Scammers target parents by taking advantage of baby formula shortage – WGAL Susquehanna Valley Pa.

Scammers are taking advantage of the baby formula shortage.”We always say that scammers know what’s going on. They watch the news, and they will do anything they can to try to capitalize on whatever it is going on,” said Lisa Schiller, with the Better Business Bureau.The Better Business Bureau said fraudsters may set up fake websites or profiles on social media platforms to trick desperate parents and caregivers into paying steep prices for formula that never arrives.They’ll send the parent a direct message saying they have baby formula and will often send pictures of the cans. The caregiver will then send money through platforms like Venmo or PayPal and never get what they paid for.Before you order from an unfamiliar online store, check out the company or product by typing its name in a search engine followed by the words “review,” “complaint,” or “scam.” See what other people say about it.Consider how you pay. Credit cards give you the strongest protections, so you can sometimes get your money back if you ordered something but didn’t get it. Anyone who demands payment by gift card, money transfer or cryptocurrency is a scammer.Here is a tip worth repeating: Call your pediatrician to see if they have formula in stock. Pediatricians often get samples of different formulas and may be able to help.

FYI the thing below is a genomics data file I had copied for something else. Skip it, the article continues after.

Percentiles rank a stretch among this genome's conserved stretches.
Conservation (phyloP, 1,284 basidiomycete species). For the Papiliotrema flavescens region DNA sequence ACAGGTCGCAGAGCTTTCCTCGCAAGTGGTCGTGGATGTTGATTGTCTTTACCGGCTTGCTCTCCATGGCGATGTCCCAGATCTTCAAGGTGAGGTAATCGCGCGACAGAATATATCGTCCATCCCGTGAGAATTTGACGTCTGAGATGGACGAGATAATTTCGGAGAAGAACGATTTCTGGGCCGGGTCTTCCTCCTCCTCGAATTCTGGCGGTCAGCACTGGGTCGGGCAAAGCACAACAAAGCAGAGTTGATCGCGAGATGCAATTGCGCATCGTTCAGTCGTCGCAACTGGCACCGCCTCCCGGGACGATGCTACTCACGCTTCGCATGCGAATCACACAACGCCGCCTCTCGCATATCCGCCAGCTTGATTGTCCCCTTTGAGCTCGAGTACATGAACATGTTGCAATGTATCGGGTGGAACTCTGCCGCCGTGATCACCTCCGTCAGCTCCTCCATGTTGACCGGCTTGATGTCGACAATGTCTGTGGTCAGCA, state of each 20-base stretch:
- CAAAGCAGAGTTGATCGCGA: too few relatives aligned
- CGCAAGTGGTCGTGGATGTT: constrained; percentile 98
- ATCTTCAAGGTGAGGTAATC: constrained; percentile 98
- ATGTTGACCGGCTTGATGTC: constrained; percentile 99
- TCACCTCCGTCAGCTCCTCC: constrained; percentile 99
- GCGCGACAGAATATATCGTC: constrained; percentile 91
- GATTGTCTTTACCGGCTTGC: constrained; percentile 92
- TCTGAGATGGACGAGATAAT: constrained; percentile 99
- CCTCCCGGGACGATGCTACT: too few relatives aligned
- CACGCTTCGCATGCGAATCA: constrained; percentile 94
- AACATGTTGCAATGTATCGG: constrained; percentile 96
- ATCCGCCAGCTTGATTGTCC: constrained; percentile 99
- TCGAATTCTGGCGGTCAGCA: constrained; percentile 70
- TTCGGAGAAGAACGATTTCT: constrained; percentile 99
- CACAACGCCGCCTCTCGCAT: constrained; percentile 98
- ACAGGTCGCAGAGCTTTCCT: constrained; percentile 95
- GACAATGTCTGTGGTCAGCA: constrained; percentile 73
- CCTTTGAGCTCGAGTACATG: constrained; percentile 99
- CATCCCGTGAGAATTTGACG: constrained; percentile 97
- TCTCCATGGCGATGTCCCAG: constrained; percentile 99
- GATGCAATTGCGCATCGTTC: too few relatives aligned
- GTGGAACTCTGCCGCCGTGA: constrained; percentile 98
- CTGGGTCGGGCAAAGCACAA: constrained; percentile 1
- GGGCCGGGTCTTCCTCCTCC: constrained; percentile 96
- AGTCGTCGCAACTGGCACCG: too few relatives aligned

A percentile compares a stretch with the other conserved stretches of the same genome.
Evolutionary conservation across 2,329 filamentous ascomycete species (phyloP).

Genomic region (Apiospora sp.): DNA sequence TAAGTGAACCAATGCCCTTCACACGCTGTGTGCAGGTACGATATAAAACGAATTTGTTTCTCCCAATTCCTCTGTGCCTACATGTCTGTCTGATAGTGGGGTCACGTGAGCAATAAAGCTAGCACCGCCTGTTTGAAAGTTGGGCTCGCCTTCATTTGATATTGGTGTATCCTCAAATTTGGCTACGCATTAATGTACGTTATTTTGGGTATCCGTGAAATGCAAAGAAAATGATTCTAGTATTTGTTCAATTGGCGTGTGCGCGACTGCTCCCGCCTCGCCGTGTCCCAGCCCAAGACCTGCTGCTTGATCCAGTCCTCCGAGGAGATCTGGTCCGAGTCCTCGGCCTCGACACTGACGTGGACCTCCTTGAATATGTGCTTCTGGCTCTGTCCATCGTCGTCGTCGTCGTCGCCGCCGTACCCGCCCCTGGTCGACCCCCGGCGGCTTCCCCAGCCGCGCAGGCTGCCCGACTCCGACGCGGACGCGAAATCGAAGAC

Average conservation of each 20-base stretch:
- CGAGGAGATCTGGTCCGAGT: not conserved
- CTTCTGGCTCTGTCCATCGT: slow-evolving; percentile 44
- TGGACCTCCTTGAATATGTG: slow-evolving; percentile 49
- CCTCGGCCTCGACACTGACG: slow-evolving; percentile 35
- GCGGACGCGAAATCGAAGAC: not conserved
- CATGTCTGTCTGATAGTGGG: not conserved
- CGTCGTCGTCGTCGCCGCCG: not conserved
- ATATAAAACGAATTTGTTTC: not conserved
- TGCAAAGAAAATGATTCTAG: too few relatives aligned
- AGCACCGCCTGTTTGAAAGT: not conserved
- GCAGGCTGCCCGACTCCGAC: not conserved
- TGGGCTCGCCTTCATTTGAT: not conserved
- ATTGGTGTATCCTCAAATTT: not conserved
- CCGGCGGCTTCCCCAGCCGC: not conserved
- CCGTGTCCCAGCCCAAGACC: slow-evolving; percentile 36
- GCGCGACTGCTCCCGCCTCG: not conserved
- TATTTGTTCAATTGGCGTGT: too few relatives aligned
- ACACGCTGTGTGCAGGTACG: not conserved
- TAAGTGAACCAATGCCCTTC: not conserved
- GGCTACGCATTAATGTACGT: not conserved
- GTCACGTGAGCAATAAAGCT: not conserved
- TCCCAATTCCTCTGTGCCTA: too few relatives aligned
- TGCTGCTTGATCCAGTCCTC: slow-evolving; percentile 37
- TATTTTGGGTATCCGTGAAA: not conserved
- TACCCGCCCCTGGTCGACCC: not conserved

Scammers are taking advantage of the baby formula shortage.

“We always say that scammers know what’s going on. They watch the news, and they will do anything they can to try to capitalize on whatever it is going on,” said Lisa Schiller, with the Better Business Bureau.

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The Better Business Bureau said fraudsters may set up fake websites or profiles on social media platforms to trick desperate parents and caregivers into paying steep prices for formula that never arrives.

They’ll send the parent a direct message saying they have baby formula and will often send pictures of the cans. The caregiver will then send money through platforms like Venmo or PayPal and never get what they paid for.

Before you order from an unfamiliar online store, check out the company or product by typing its name in a search engine followed by the words “review,” “complaint,” or “scam.” See what other people say about it.

Consider how you pay. Credit cards give you the strongest protections, so you can sometimes get your money back if you ordered something but didn’t get it. Anyone who demands payment by gift card, money transfer or cryptocurrency is a scammer.

Here is a tip worth repeating: Call your pediatrician to see if they have formula in stock. Pediatricians often get samples of different formulas and may be able to help.

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